When Jean Genet’s drama The Maids opened in Paris in 1947, it both fascinated theatergoers and scandalized them. Critics were put off by the play’s violence and by its extravagant style. One critic, so thrown by the characters’ ritualistic, murderous games, called the play “literally nauseating.”
But it’s hard to see such controversy 60-plus years later in Mad Cow Theatre’s production of the Genet classic, which director Christine Robison has staged in such an artificial manner that it barely holds a mirror up to life.
Solange and Claire, the two maids of the title, do spend much of the play engaged in play-acting – one pretending to be their abusive mistress and the other taking the abuse, groveling and writhing in pain and humiliation. But Robison and her three-woman cast don’t distinguish those elaborate rituals from the characters’ everyday existence. The result is a production whose extended melodrama keeps you from feeling anything at all.
Genet, who was born in 1910 and died in 1986, was abandoned as a child, brought up by the state, sent to reform school and early on resolved to take on a life of criminality – as thief, prostitute and beggar – and rebellion against the status quo. Although he denied that his drama The Maids was based on an infamous crime of the 1930s, in which two sisters brutally murdered their employer and her daughter, the fact remains that he saw the play’s characters as examples of the ways the underclass were mistreated and brutalized by the bourgeoisie.
The play opens with an imperious woman reviling and abusing a woman who appears to be her servant. In fact, the two – Claire (Mia Reeves) and Solange (Marion C. Marsh) – are both maids and sisters, and out of self-loathing they take turns playing at mistress and servant while they rehearse a plan to do away with Madame for good.
At Mad Cow, I’m not sure how much of that comes across if you have never seen The Maids before (and I imagine most audience members have not). The exaggerated playing style does give you a hint, from time to time, that all may not be what it seems. But you also get other hints, which may prove to be mere diversion – chiefly that the sisters may be lovers, which may be distracting or gratifying, depending on your proclivities, but has very little to do with the matter at hand.
Of the three actors, the matter-of-fact, down-to-earth Reeves gets most closely at the reality of a woman so beaten down that she hates herself as vehemently as she hates her oppressor. “You and me, we can’t even love each other,” her character says to her sister Solange. “Shit doesn’t love shit.”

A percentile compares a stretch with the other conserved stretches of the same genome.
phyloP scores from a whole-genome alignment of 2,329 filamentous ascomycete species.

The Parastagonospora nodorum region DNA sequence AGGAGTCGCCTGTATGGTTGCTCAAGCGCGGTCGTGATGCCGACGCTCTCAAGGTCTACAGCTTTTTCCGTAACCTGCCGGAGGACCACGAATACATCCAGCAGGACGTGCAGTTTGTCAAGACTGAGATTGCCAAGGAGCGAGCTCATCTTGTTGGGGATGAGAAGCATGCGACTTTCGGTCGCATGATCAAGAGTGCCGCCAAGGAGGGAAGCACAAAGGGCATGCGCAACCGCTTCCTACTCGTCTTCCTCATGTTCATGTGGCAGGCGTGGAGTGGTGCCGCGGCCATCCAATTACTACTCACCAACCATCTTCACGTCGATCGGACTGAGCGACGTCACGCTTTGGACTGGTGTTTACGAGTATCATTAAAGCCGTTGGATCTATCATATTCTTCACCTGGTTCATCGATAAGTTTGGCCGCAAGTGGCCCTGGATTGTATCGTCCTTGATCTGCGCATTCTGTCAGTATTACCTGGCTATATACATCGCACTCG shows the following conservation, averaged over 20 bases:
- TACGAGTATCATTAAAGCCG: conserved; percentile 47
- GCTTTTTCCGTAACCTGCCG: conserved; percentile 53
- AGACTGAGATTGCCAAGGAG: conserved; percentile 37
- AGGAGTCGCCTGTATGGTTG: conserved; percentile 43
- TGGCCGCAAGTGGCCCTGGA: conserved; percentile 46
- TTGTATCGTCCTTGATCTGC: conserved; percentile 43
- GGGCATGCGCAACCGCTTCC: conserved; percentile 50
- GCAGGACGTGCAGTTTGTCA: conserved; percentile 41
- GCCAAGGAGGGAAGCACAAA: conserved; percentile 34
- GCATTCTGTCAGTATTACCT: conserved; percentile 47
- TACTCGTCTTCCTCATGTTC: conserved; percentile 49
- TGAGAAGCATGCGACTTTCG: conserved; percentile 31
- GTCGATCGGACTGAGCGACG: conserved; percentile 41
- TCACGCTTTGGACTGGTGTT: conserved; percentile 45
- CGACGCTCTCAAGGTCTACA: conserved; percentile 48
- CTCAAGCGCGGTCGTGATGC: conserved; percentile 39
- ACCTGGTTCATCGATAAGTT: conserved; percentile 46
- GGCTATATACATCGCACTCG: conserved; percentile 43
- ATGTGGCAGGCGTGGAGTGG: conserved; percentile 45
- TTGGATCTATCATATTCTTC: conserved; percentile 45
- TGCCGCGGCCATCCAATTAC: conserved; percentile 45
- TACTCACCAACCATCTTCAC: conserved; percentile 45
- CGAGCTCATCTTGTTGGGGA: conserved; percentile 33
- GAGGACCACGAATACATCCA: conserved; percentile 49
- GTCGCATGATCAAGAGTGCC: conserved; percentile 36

But Marsh plays overwrought from beginning to end, so that it’s hard to see that there’s a woman beneath all that overstated drama. And Jamie-Lyn Hawkins, who plays the mistress, also goes for exaggeration: Her Madame is so full of herself, so affected and Cruella de Vil that a stranger on the street might be tempted to cut her down. You may wonder how much more effective the relationships might be if Madame were more banal in her evil and the sisters’ rituals all the more theatrical in contrast.
According to Jean-Paul Sartre, Genet himself wanted the three characters to be played by men. And certainly using men as women would heighten the story’s strangeness, if not its point that oppression causes the lowly to turn upon each other.
Still, Genet’s ideas about class warfare and brutality do not seem as outrageous as they must have seemed in 1947. The theater of the absurd and the theater of cruelty have long since become common on world stages. Without a clearer view of what they’re about, in Mad Cow’s production even Solange and Claire have lost their power to shock.
What: Mad Cow Theatre production of Jean Genet drama.
Where: Mad Cow Theatre, 105 S. Magnolia Ave., Orlando.
When: 8 p.m. Thursdays-Saturdays, 3 p.m. Sundays, through Oct. 24 (also, 8 p.m. Oct. 20).
Cost: $24 general, $22 seniors, $15 or pay what you wish Oct. 20.
Call: 407-297-8788 Ext. 1.
Photo: Mia Reeves, Jamie-Lyn Hawkins (foreground) and Marion C. Marsh. Photo courtesy of Mad Cow Theatre.